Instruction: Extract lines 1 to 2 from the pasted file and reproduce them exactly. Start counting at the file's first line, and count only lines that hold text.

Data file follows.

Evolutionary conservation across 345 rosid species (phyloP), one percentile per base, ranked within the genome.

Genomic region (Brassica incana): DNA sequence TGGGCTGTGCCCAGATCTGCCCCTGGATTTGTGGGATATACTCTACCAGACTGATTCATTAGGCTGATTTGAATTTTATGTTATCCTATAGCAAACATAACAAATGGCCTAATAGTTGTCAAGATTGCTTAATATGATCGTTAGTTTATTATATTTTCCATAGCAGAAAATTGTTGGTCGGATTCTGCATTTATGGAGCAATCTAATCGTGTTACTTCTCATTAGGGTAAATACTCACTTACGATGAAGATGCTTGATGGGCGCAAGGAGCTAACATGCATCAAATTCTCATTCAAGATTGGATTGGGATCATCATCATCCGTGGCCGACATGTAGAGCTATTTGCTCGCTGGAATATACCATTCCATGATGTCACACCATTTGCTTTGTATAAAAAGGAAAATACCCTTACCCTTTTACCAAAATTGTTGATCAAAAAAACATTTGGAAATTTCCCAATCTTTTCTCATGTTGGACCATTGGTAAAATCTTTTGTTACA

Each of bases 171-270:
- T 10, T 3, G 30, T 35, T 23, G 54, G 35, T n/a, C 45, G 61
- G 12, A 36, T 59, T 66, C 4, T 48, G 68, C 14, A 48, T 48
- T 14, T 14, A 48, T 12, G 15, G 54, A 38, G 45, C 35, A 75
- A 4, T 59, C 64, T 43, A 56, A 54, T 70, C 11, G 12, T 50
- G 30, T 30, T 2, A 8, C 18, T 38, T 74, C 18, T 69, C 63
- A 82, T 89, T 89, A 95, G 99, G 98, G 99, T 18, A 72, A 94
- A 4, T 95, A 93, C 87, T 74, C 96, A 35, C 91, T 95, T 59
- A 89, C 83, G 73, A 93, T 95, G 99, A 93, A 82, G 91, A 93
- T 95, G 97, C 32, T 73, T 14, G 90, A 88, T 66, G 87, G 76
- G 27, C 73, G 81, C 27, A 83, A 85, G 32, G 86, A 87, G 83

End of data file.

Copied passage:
Evolutionary conservation across 345 rosid species (phyloP), one percentile per base, ranked within the genome.

Genomic region (Brassica incana): DNA sequence TGGGCTGTGCCCAGATCTGCCCCTGGATTTGTGGGATATACTCTACCAGACTGATTCATTAGGCTGATTTGAATTTTATGTTATCCTATAGCAAACATAACAAATGGCCTAATAGTTGTCAAGATTGCTTAATATGATCGTTAGTTTATTATATTTTCCATAGCAGAAAATTGTTGGTCGGATTCTGCATTTATGGAGCAATCTAATCGTGTTACTTCTCATTAGGGTAAATACTCACTTACGATGAAGATGCTTGATGGGCGCAAGGAGCTAACATGCATCAAATTCTCATTCAAGATTGGATTGGGATCATCATCATCCGTGGCCGACATGTAGAGCTATTTGCTCGCTGGAATATACCATTCCATGATGTCACACCATTTGCTTTGTATAAAAAGGAAAATACCCTTACCCTTTTACCAAAATTGTTGATCAAAAAAACATTTGGAAATTTCCCAATCTTTTCTCATGTTGGACCATTGGTAAAATCTTTTGTTACA